New Zealand Medical Services in Middle East and Italy
Malaria: The low-lying and boggy plains of Greece have long been notorious as centres of malarial infection. During the First World War British troops stationed in the hinterland of Salonika suffered severely from this disease, in spite of precautionary measures. The dangers involved in a campaign in Greece by troops from non-malarious countries were pointed out with great force by Colonel N. H. Fairley, AAMC, and Colonel J. S. K. Boyd, RAMC, in a report to General Wavell.
The lesson of the First World War was not forgotten on this occasion and the New Zealand Division, as well as the rest of Lustre Force, had made preparations to cope with the problem before its arrival in Greece. Up-to-date information on the subject, lectures, and training in malaria-control work had been given to medical units. Medical officers were charged with instructing all units in the essentials of malaria-control discipline and in the practical application of prophylactic measures. The Field Hygiene Section was fully alive to the problem and looked upon it as its main task. Infantry battalions were later issued with two-man mosquito-proof tents which proved excellent. All other troops were issued with bell-type mosquito nets which were unsuitable. Bush nets were not available.
As far as the New Zealand forces were concerned 4 Field Hygiene Section at once began anti-malaria measures, carrying out a careful survey of the battle areas. Contact was at once made with local medical practitioners and information obtained as to the local incidence of the disease. Even spleen surveys were carried out on children in these areas and the spleen rate in the villages was found page 103 to be 40–50 per cent. These surveys disclosed a relatively high incidence of malaria, higher than the figures previously available, and as a result the evacuation of children from army areas was recommended as a precautionary measure.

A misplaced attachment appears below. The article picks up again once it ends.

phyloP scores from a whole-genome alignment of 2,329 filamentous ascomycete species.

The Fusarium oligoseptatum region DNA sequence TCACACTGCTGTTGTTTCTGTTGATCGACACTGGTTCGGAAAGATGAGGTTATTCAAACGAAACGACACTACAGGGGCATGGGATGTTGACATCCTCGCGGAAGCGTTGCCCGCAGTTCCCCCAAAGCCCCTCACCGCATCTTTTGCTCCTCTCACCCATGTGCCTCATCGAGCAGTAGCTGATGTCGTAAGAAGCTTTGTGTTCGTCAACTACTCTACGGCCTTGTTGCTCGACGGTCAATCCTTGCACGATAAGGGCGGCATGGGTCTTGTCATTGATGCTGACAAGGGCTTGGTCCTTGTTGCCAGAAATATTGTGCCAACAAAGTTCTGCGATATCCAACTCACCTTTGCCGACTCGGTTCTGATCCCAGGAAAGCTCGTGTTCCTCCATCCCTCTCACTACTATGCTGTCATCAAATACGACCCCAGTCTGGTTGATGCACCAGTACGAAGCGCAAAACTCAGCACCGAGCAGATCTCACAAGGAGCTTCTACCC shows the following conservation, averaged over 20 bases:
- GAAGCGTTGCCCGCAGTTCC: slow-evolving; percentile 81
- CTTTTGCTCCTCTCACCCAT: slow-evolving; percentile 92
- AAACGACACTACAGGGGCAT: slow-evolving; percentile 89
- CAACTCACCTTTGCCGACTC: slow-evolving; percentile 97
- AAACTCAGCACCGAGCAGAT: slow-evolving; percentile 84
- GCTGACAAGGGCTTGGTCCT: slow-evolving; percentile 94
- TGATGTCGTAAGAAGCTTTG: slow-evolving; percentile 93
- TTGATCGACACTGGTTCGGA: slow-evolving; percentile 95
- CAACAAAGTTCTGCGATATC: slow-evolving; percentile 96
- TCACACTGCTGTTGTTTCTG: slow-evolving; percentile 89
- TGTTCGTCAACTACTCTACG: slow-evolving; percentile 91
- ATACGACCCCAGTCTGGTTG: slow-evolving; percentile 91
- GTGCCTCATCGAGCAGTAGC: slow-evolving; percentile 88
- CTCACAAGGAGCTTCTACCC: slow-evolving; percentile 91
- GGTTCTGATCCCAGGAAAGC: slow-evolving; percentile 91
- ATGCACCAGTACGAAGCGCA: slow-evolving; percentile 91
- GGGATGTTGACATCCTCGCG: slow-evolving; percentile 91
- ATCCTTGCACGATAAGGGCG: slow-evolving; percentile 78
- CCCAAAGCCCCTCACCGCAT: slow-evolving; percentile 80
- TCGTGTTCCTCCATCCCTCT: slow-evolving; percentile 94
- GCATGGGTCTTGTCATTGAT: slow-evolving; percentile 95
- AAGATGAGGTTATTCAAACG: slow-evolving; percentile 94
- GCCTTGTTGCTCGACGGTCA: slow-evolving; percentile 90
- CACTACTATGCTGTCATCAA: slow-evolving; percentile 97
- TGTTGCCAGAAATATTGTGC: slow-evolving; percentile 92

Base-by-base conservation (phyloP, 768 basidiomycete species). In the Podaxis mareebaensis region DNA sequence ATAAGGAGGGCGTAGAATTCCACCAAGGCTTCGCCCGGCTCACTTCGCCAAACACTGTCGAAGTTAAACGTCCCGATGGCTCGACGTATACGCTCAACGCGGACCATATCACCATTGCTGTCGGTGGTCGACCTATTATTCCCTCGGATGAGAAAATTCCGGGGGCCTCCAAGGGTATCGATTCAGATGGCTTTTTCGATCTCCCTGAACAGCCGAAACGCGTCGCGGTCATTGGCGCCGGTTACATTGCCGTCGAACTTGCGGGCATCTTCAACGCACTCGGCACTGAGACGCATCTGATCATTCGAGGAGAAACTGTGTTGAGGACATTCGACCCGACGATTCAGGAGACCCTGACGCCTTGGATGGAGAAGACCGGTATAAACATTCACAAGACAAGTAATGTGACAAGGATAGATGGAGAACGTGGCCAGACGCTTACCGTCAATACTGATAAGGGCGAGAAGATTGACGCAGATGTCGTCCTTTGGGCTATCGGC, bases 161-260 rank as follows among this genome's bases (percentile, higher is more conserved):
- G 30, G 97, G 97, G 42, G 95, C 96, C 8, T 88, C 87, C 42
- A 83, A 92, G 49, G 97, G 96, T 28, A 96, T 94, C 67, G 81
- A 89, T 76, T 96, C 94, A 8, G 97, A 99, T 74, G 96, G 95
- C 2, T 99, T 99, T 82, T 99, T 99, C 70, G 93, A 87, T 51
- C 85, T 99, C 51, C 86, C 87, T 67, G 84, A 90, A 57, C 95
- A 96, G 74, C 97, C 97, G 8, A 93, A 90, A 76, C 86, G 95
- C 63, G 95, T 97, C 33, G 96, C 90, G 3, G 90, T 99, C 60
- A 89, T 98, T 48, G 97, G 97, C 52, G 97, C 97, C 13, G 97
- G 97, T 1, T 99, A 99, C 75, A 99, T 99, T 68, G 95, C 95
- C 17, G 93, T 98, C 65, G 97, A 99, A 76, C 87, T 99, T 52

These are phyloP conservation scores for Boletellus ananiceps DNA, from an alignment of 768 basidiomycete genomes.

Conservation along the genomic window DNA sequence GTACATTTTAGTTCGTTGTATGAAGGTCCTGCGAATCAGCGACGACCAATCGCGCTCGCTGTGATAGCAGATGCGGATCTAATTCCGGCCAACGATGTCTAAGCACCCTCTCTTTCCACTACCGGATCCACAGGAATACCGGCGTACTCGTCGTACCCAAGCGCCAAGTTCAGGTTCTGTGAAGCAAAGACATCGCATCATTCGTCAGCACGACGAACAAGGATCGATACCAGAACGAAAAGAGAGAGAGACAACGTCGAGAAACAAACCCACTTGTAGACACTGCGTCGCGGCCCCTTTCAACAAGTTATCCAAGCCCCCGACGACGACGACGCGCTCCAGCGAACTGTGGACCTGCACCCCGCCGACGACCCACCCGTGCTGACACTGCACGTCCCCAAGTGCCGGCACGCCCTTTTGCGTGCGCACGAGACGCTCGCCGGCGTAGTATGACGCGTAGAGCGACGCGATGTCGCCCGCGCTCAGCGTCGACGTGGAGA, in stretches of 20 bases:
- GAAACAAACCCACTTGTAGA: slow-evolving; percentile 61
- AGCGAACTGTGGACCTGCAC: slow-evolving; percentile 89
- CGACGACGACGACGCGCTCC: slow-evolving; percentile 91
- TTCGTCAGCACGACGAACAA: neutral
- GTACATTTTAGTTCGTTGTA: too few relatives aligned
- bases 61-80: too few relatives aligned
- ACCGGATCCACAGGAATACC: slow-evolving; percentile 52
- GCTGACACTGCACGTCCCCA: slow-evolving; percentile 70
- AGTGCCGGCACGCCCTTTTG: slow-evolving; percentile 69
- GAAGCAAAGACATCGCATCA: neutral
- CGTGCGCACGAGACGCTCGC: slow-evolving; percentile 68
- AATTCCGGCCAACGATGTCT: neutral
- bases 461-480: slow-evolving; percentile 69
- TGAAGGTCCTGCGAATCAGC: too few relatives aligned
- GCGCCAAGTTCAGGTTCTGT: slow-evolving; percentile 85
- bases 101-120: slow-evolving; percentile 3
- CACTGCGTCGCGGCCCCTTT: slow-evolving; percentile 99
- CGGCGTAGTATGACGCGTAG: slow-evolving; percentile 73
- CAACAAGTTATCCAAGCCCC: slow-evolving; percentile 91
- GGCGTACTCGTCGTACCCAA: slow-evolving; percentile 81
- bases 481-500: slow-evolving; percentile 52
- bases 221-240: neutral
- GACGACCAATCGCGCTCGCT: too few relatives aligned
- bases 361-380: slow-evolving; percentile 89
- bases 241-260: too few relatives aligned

The Hygiene Section proceeded to deal with breeding grounds by drainage and oiling, and to arrange for unit malaria squads to be formed to deal more intensively with the problem. Advice was also given to combatant units on the relative safety of areas as far as malaria was concerned. The force itself contained a malaria officer who had organised forty Greek foremen, each with a gang of twenty-three labourers, to deal with the problem from an army level. Arrangements had been made to equip three of these gangs for the New Zealand Division.
(Fortunately, as far as this campaign was concerned, only three cases of malaria were reported as seasonal infection did not occur until May at the earliest, with the main incidence in July, August, and September. Training in malaria control was, however, valuable for the future.)
Intestinal Diseases: These were very prevalent in Greece, sanitary arrangements throughout the country being primitive except in the more modern part of Athens. The general poverty of the country outside Athens probably retarded the provision of modern hygienic conditions. Typhoid and paratyphoid fevers were more prevalent than in any other European country. Dysentery, both bacillary and amoebic, was widespread. Cholera had been absent for many years.
To minimise infection of the force by these diseases the Field Hygiene Section carried out a complete examination of the water supply in the different villages in the battle areas. Arrangements were made for the chlorination of water where necessary.
Typhus: Great epidemics had occurred in the Balkans at different times, including the First World War. Precautions were taken by the provision of disinfestors for all medical units.
Venereal Disease: Syphilis and gonorrhoea were very prevalent.
Tuberculosis: There was a high incidence of 3 per cent of pulmonary tuberculosis in Greece, but little glandular infection, possibly because of the custom of boiling the milk of goats and sheep.
Water Supply: The water generally throughout Greece was obtained from wells and was as a rule satisfactory. Chlorination of water in water carts was undertaken as required and chlorination tablets for individual use were also available; these were issued to units, but unfortunately, in many cases, not to the individual soldiers.
Sanitation: Generally, the civilian sanitary arrangements outside Athens were those of the cesspool and the midden. The Army used deep-trench and bored-hole latrines.page 104